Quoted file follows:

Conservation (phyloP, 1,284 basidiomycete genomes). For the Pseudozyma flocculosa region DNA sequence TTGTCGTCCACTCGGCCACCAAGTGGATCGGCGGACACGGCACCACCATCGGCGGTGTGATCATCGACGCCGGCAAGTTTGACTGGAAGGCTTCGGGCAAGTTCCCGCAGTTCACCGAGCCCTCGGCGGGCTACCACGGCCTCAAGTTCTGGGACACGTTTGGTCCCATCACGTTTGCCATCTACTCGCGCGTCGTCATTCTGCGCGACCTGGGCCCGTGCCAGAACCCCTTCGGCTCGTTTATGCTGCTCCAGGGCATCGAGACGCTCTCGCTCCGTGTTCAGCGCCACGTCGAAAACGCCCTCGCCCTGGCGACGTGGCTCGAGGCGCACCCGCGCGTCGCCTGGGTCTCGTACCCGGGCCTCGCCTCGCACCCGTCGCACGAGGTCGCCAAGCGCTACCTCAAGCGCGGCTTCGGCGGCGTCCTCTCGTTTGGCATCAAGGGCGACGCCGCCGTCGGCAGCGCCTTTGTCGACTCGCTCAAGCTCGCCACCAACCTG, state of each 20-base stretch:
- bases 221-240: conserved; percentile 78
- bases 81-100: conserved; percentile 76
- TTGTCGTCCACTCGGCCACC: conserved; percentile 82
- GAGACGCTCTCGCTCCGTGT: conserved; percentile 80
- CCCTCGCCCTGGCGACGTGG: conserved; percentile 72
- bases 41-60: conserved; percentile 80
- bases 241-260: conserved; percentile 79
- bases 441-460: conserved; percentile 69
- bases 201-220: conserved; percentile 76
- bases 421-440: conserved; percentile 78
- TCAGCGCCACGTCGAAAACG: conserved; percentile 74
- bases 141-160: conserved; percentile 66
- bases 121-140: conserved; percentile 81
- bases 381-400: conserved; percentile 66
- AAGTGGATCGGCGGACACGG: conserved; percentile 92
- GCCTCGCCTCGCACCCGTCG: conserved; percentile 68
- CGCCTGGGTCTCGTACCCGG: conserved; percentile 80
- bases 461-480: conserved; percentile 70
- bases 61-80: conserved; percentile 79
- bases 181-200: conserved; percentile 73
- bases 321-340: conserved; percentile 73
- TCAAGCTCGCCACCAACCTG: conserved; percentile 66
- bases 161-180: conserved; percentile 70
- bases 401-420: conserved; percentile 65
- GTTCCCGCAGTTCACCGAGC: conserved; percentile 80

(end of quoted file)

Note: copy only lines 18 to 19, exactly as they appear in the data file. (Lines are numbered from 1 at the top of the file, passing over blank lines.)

- CGCCTGGGTCTCGTACCCGG: conserved; percentile 80
- bases 461-480: conserved; percentile 70